Spectator on facebook

Spectator on facebook

European Court of Human Rights' verdicts binding for CE members

Slovakia's Supreme Court decided in favour of Slovakia’s lower courts on June 13 and against the European Court of Human Rights in Strasbourg. The lower courts fined a journalist Sk15,000 (€440) in 1997 for violating the libel law - despite the fact that the European court ruled last autumn that the Slovak courts had violated Martin Klein's rights as a journalist, the Sme daily reported on June 14.

The courts in Košice found Klein guilty of libel for an article he wrote in the Domino Efekt weekly about Bratislava-Trnava Archbishop Ján Sokol, after the latter had appeared on television in 1997.

"This primate of the first Christian Church (Sokol) has even less virtue than the leader of the worst gypsy string quartet,” Klein wrote. “I can't understand why decent Christians don't leave the organization with such a monster at the helm."

Church organizations sued Klein for defaming the convictions of the faithful. The Košice district court sentenced him in 2000 to pay the aforementioned fine or spend a year in prison. This ruling was later upheld by the Košice regional court.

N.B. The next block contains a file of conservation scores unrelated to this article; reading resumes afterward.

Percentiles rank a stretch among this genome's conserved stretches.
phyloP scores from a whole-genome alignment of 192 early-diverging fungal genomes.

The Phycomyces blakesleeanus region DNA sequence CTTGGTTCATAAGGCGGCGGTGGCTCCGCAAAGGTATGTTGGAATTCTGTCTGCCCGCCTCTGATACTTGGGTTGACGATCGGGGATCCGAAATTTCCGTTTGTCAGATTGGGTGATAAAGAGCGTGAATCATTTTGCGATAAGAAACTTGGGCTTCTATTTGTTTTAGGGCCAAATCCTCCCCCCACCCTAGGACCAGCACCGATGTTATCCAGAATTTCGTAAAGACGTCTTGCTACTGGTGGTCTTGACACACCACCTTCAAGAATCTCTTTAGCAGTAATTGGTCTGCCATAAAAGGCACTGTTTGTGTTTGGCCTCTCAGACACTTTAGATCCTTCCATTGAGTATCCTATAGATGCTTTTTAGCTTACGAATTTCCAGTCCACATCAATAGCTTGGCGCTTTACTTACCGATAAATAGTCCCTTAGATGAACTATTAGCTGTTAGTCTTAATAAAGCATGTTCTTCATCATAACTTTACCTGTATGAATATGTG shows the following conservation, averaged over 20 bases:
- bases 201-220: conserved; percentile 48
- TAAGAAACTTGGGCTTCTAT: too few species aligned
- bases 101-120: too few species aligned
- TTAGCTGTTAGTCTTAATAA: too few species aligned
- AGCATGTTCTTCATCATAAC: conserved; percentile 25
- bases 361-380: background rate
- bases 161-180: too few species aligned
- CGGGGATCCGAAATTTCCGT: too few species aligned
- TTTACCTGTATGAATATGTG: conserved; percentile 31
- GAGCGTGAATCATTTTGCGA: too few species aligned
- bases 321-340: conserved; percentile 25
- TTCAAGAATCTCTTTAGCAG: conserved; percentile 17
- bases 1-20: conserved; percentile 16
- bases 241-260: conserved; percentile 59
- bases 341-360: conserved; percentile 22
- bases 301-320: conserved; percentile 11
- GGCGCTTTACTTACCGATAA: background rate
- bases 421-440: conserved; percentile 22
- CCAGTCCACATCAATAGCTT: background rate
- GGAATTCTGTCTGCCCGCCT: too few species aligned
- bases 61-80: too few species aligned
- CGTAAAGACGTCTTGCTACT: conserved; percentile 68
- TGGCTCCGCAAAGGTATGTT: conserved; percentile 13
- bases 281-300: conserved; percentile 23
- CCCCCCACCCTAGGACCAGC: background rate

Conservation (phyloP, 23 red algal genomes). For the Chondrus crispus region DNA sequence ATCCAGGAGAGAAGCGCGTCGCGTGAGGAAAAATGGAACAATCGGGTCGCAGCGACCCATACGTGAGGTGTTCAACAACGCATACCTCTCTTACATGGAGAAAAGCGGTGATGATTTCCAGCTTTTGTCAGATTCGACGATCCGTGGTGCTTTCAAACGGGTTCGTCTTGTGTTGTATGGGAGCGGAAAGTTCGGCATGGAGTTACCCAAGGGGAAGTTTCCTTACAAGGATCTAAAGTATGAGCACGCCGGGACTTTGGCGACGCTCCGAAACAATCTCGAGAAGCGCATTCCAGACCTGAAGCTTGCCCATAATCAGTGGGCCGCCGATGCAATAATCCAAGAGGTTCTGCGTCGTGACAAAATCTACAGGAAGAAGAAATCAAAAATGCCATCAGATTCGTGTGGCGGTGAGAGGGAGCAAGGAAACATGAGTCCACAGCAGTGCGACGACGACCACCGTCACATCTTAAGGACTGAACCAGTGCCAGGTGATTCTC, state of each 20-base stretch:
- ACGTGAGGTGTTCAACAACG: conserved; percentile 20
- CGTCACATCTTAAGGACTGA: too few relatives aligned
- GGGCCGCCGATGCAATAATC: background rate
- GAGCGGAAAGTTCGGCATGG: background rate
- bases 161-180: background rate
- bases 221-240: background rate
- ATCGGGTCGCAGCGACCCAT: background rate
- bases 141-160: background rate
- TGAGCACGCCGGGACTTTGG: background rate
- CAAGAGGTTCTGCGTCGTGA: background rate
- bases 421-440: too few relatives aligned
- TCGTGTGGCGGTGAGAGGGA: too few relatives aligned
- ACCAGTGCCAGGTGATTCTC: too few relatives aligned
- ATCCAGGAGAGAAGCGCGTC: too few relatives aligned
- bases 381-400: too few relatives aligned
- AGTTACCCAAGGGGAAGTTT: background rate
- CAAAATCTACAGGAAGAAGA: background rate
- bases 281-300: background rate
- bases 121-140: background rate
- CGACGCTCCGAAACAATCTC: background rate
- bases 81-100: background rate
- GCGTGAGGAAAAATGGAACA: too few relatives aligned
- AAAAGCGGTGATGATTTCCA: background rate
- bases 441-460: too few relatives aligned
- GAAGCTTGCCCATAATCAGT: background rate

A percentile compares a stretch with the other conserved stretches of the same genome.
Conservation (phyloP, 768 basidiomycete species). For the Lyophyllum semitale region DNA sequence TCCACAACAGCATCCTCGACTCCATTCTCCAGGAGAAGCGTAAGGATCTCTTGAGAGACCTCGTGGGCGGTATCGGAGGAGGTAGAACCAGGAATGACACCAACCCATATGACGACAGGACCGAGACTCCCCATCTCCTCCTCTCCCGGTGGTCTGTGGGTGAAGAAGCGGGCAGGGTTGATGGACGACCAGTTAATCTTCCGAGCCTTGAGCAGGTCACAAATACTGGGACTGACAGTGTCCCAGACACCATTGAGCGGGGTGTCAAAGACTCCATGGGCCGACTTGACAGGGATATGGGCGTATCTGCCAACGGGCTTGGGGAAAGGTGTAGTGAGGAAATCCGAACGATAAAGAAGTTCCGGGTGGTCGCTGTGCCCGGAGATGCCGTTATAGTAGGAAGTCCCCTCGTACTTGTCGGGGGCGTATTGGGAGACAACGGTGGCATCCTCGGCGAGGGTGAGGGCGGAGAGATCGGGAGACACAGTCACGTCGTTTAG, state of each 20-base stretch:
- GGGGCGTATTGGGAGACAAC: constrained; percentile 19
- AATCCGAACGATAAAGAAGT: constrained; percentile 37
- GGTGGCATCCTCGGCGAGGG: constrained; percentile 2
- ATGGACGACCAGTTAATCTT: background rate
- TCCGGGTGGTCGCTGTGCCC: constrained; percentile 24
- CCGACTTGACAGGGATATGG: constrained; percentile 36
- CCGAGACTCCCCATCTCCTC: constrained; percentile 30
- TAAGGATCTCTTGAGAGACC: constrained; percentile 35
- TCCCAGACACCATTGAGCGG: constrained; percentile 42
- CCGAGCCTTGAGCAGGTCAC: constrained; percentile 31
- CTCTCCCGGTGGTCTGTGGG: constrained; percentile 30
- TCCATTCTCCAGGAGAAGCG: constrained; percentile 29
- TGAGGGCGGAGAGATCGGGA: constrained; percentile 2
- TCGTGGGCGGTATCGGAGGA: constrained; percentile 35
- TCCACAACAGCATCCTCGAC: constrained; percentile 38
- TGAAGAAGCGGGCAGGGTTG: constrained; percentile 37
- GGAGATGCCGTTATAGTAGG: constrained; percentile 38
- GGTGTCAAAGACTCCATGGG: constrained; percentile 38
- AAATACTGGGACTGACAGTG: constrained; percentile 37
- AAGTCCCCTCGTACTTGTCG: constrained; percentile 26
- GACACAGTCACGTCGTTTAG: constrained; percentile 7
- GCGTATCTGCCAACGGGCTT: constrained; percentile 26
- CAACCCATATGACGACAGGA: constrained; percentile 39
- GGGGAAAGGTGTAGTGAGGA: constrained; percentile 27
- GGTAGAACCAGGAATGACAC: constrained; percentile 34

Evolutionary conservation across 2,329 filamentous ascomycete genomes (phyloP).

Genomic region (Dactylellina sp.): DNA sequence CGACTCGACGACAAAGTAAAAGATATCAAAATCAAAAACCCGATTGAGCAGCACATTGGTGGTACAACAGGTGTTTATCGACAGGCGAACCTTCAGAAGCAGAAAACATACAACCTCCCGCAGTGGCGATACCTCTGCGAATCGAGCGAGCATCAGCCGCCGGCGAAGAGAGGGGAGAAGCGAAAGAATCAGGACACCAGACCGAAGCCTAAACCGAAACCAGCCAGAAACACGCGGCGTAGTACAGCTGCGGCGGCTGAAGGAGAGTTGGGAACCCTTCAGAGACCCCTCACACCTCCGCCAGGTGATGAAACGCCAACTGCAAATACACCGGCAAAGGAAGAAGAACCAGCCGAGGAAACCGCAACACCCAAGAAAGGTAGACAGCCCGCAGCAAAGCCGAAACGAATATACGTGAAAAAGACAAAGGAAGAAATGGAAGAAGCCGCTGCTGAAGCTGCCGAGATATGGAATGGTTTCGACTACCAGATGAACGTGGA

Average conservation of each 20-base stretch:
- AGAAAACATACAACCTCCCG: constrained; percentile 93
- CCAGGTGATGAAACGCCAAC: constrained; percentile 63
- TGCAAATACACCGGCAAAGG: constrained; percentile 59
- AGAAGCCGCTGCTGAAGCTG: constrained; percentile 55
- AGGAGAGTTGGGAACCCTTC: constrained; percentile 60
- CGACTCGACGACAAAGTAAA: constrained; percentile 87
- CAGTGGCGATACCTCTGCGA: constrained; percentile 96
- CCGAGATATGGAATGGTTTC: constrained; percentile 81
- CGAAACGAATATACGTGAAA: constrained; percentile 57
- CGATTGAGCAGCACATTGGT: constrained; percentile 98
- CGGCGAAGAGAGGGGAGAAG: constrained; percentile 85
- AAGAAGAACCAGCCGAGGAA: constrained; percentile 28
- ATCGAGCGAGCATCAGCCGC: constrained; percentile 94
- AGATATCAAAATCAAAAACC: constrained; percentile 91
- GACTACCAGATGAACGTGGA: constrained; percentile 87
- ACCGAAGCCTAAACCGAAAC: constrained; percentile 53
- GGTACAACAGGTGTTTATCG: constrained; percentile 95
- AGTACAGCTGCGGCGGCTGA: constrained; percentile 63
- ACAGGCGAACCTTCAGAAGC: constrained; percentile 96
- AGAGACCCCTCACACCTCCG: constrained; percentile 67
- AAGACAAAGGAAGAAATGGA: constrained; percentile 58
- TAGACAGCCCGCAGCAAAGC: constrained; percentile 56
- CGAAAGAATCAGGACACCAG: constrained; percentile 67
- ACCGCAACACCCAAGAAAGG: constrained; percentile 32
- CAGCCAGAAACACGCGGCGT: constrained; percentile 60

In March this year, however, Klein received more than Sk380,000 in compensation including legal fees in accordance with the European Court's ruling.

According to the head of the Slovak Supreme Court Office Eva Rupcová, however, "there is no connection between the country's domestic courts and the court in Strasbourg".

Lawyer Jozef Vozár of the State and Law Institute disagrees however, saying that the Strasbourg court's rulings are binding for Slovak courts.

Compiled by Zuzana Vilikovská from press reports
The Slovak Spectator cannot vouch for the accuracy of the information presented in its Flash News postings.

Top stories

Sagan rewrites history Video

Cyclist Peter Sagan becomes the first man to win three consecutive world championships.

When the state can’t keep a secret

A selective leak has tarnished President Kiska’s reputation. But he must continue to speak out about corruption.

President Andrej Kiska

Námestie Slobody gets facelift Photo

The architectural tender will gather ideas for the redesign of the biggest square in Bratislava

Námestie Slobody will be redesigned into a kind of living room in the city.

Fundamental values explored at Divadelná Nitra 2017

This time round, the Slovak, European and US ensembles at the theatre festival focus on #fundamentals, i.e. basic values and the essence of all things.

Nature Theatre of Oklahoma: Pursuit of Happiness